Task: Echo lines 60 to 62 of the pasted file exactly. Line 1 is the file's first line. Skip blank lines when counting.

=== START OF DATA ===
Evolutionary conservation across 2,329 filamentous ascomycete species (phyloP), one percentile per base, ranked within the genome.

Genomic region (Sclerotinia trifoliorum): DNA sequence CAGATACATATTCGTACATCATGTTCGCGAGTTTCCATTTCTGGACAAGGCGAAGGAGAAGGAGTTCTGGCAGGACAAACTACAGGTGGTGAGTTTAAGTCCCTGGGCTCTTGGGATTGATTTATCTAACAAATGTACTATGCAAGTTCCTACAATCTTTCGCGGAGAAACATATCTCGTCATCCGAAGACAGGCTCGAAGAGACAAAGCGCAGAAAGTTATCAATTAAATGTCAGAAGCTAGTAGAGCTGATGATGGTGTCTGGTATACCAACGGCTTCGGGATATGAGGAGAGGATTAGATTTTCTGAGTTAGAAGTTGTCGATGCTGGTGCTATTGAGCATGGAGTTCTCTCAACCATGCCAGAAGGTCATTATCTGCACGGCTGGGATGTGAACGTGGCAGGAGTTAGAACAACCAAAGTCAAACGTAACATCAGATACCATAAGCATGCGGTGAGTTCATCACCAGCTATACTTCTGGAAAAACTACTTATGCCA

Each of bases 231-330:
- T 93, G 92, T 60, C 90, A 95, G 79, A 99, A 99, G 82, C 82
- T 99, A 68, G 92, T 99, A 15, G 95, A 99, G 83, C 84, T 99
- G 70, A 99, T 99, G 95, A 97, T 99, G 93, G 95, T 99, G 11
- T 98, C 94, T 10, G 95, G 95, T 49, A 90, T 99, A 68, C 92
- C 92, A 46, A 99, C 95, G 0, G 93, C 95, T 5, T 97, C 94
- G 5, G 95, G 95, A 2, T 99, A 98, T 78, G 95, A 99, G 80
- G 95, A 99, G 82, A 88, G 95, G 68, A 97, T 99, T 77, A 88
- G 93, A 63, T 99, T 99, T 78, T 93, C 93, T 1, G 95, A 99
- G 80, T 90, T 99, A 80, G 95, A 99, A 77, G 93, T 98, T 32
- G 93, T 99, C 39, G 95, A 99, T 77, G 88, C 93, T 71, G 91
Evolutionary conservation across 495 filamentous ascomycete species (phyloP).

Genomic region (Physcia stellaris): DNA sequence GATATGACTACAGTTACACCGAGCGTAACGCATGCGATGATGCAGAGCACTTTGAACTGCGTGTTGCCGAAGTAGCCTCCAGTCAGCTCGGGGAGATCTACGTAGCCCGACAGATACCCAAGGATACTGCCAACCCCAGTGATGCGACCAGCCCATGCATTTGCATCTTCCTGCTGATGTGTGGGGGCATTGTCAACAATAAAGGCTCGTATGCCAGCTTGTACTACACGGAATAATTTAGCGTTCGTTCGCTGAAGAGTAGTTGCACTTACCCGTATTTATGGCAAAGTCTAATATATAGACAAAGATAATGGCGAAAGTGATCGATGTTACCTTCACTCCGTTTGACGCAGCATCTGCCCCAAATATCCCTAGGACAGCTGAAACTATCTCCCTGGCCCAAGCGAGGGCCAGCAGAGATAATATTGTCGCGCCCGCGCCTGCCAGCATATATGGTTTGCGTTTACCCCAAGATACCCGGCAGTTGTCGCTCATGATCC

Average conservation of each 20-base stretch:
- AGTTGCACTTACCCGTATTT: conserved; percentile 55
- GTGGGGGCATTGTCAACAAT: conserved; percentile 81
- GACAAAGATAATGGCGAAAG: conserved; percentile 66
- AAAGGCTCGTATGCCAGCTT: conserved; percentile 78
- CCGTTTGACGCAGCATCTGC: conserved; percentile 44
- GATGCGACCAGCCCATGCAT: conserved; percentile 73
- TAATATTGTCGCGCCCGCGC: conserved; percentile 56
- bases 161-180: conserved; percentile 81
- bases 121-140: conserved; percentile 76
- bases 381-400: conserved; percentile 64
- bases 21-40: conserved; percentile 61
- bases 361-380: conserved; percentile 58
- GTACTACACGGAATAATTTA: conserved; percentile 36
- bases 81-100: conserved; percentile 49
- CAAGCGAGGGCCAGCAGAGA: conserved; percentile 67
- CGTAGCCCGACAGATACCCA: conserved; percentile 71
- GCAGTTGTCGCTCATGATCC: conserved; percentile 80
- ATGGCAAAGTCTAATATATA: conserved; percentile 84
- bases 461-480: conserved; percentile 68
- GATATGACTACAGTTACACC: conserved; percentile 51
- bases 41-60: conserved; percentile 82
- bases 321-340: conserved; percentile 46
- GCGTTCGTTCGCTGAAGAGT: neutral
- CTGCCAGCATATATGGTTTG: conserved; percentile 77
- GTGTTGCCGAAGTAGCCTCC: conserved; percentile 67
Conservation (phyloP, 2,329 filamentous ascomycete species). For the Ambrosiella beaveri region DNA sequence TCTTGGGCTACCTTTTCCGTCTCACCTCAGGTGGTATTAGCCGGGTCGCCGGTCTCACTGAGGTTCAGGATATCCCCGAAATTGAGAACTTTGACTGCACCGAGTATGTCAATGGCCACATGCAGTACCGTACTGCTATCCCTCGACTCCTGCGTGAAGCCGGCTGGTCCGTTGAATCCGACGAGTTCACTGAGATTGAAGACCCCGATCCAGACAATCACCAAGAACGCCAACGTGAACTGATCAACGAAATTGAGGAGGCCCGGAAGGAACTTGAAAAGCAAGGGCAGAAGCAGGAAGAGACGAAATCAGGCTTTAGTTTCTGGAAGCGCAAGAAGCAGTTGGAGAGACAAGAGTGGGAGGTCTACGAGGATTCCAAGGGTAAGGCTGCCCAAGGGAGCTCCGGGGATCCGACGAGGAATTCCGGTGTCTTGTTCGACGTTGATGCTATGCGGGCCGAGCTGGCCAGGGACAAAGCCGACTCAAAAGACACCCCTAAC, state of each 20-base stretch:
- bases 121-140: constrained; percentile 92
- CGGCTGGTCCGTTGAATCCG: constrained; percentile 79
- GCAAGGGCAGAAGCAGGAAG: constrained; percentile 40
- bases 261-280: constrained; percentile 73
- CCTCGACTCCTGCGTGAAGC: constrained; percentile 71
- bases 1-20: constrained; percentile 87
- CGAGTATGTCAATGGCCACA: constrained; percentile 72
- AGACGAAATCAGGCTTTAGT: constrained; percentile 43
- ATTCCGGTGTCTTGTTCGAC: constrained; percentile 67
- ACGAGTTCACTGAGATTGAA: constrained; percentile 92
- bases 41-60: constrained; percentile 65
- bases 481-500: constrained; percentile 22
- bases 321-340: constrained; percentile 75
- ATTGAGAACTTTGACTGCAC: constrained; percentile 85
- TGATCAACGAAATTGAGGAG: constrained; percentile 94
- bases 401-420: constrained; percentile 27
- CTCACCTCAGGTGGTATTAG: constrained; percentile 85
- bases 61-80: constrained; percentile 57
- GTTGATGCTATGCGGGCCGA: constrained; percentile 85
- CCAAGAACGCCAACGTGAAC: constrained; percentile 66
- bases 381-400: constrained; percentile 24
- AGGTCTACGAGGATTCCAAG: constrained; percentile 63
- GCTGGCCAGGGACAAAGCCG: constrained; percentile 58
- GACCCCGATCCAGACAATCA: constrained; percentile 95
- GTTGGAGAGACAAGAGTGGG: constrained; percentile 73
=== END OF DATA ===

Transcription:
- bases 61-80: constrained; percentile 57
- GTTGATGCTATGCGGGCCGA: constrained; percentile 85
- CCAAGAACGCCAACGTGAAC: constrained; percentile 66